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Today’s workout comes from Hoka One One – Northern Arizona Elite runner Grayson Murphy, who has specialized in track events from the 3,000m steeplechase to the 10,000m, where her PR is 32:28.

This workout is great for building endurance and strength making it especially helpful in training for longer distance events (5k and up!). And, while it might look like a beast on paper, I love this workout because when you finish you’ll feel strong knowing you were able to run a lot of volume at a fast pace. I tend to get bored easily in monotonous workouts but this one keeps it interesting, allows you to hit a variety of different race paces and tests all of your different systems.

The Workout:

10-15 minute warmup

2-3 mile tempo (@ a pace you think you could run for about an hour, A.K.A. threshold pace)

3-5 minute rest

1 mile (@ 5k pace)

3 minute rest

3-4 x 800m (@ 5k effort or just a bit faster)

2 minute rest between each 800m

Optional add-on for those marathon runners out there:

6-8 x 400m (@ 3k effort)

90 seconds rest between each 400m

10-15 minutes cooldown

Total volume: 8 miles (11-12 with warmup & cooldown), keeping in mind the intention of this workout is to focused on building long distance aerobic strength.

Give the workout a go with Summit and you’ll be able to see distance, time and pace for every split.

Where to do it:

A bike path with distance markers, a track or anywhere you can measure your distance! If you aren’t lucky enough to have marked distances easily available try just running your reps based on time and effort instead (i.e. if your 10k pace is about 7:00/mile, run for 14 minutes at that effort in place of the 2 mile tempo).

How to do it:

The tempo is meant to put some work into your legs and get you close to how you might start to feel towards the middle of the race without putting too much strain on your body. Then you move into the mile repeat where you can drop down in pace and open up your stride and really get your legs moving. This should feel fast but still pretty comfortable. Now that you have some work and speed into your legs you are warmed up and ready for some faster reps.

The 800m and 400m repeats are meant to simulate the demands at the end of the race when your legs start to burn. These reps teach your body AND MIND that it can still run fast and have good turnover even when it feels tired, that’s why this workout is the perfect prep to get you ready to race at your best both mentally and physically!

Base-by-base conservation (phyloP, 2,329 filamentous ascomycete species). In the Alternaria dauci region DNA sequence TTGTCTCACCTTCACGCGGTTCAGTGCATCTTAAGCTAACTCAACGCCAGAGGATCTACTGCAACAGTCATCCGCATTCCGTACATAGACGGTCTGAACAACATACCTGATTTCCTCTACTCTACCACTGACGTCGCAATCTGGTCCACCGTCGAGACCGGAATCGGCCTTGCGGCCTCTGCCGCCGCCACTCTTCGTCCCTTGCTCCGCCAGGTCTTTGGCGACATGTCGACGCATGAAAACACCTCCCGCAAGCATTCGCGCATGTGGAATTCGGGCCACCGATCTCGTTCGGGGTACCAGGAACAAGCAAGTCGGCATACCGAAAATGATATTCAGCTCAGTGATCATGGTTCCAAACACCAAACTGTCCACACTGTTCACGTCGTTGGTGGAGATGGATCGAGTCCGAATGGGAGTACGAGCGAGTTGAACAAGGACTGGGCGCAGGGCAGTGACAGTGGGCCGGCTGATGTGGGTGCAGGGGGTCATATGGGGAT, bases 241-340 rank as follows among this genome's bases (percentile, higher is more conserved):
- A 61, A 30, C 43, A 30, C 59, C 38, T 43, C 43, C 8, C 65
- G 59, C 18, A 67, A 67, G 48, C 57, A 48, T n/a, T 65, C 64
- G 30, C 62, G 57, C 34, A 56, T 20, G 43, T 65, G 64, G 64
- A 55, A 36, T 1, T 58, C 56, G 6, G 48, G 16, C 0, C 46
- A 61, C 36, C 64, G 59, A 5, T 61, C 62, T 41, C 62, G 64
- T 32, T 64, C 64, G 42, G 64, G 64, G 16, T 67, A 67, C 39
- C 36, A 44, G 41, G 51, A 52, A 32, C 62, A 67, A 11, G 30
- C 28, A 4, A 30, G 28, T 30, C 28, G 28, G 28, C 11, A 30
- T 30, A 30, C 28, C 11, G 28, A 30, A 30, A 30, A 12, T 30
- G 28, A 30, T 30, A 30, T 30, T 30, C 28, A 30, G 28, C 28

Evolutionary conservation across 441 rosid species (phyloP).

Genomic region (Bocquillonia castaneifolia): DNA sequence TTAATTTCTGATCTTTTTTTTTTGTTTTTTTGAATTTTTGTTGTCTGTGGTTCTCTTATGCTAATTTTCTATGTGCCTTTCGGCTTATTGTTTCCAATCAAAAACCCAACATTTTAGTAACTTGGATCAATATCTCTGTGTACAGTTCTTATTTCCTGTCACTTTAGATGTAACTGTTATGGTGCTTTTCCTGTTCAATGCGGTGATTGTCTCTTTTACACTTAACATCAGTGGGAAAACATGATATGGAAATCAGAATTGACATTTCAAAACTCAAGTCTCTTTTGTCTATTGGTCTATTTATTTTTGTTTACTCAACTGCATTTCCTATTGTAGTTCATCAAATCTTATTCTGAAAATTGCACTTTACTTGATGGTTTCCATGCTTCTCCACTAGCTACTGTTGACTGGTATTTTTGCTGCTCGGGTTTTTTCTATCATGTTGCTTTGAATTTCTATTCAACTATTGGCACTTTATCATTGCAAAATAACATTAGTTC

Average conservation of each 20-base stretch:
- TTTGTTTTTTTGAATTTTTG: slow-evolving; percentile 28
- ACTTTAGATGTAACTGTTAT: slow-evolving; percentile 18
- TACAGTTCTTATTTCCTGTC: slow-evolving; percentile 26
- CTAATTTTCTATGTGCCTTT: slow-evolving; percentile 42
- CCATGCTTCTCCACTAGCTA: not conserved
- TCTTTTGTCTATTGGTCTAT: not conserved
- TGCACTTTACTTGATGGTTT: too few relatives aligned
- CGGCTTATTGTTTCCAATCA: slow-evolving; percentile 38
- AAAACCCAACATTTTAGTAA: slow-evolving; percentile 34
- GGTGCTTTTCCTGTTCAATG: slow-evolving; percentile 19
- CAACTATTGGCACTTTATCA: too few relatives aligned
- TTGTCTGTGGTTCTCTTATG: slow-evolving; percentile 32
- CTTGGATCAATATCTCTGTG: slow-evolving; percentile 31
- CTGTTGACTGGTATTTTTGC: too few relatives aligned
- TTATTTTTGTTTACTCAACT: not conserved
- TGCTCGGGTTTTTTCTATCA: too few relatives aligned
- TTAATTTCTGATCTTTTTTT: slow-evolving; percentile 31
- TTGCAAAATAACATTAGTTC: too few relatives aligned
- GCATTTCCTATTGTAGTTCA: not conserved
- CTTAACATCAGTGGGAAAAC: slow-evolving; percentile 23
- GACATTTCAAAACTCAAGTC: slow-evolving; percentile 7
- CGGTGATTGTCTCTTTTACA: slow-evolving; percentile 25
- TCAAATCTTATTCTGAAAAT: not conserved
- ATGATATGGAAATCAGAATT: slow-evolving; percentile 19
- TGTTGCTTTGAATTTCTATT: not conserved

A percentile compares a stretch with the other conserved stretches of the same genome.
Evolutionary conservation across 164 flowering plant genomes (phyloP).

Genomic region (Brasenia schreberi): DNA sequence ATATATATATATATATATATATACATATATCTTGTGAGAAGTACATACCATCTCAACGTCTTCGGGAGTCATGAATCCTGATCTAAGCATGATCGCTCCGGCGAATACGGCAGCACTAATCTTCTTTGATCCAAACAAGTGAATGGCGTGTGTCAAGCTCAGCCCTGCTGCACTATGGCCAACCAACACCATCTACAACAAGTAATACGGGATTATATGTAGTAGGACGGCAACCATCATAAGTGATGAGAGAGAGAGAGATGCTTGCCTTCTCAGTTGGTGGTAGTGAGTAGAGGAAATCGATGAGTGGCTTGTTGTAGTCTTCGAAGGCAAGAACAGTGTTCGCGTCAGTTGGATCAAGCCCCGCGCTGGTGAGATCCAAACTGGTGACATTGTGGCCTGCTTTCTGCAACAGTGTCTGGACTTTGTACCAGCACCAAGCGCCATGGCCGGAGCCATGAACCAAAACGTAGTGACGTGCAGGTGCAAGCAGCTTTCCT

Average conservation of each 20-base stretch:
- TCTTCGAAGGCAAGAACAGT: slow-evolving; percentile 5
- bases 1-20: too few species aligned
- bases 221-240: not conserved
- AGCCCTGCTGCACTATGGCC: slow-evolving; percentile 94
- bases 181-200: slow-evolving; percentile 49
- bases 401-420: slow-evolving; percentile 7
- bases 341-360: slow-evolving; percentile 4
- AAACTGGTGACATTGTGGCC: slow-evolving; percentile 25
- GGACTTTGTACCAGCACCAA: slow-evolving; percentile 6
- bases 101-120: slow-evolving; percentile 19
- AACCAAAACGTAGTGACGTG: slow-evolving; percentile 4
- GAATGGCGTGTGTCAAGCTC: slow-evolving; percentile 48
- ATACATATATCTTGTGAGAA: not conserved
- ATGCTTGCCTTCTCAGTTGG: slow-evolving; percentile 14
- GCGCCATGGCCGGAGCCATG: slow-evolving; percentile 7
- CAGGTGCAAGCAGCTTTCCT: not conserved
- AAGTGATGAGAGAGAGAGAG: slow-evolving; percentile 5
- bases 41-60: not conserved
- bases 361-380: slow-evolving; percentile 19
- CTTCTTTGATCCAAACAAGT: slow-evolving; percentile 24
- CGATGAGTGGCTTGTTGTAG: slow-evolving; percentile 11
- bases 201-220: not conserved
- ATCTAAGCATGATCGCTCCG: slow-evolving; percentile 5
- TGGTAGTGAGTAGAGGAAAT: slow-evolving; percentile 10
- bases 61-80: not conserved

On November 18th, 2017 I stood on the start line standing next to 300 of the best collegiate runners in the country. The energy was electric as we stood there staring down the barrel of the biggest race of our season: the NCAA Division 1 National Cross Country Championships. After having finished no worse than 5th place in every race leading up to nationals, I felt quietly confident. With the crack of the starter’s pistol, we were off! I felt that I had the strength and had shown the guts all year long to contend for a top-10 finish at this race. I had no reason to believe otherwise. Yet after the first 400 meters, I found that I was in about 50th place and my body was already full of lactic acid. Nothing felt smooth and I felt like I was trying to run through slowly cooling wax.

After 1 mile of the 6k race, I found myself in about 40th place, moving up slowly but still very far from the top-10 finish that I had prepared for and dreamt of. At that point finishing strong felt a million miles away. While a less experienced version of me may have panicked right away, I told myself to stay calm and hang in there. Sometimes these things happen, I thought to myself, some of your workouts didn’t feel good at the beginning but then you always felt better as long as you didn’t panic. Have patience Grayson, you got this.

Slowly but surely my body started to feel better and more relaxed. I was transforming into the strong runner that I knew I was. In that last mile, my calm belief in myself, and perseverance through those dreadful early miles started to pay off: my legs did know what they were doing! I was passing people, moving through the remainder of the field, and even passing the defending national champion. Then there it was: the finish line. At this point, I wasn’t smiling happily and gliding along as you might be imagining. Everything hurt. But I had been so patient and worked so hard to get to that finish line feeling strong that I was not about to let off the gas. ‘Don’t give up, don’t give up’ I repeatedly told myself.

Suddenly, from one stride to the next, I was across the line and it was over.  Thanks to one of the fastest closing 1000m in the entire race, I finished 8th. I may not have been first across the line but I had been patient, fought long and hard, and earned that strong finish – to me that was a win. For most of the race, it seemed impossible that I would achieve my goal, let alone finish feeling strong. Previously I had thought it was only possible to finish feeling strong by physically charging across the finish line full of energy and power. This race taught me that regardless of how our bodies may feel on race day, we can always finish feeling strong using the perseverance and power of our minds.

Sign up for The Last Mile and you’ll get a free Summit trial to arrive at the starting line in peak condition, and if your last mile split is your fastest, you’ll unlock a $10 donation to youth running organizations around the world (up to a combined total of $50,000).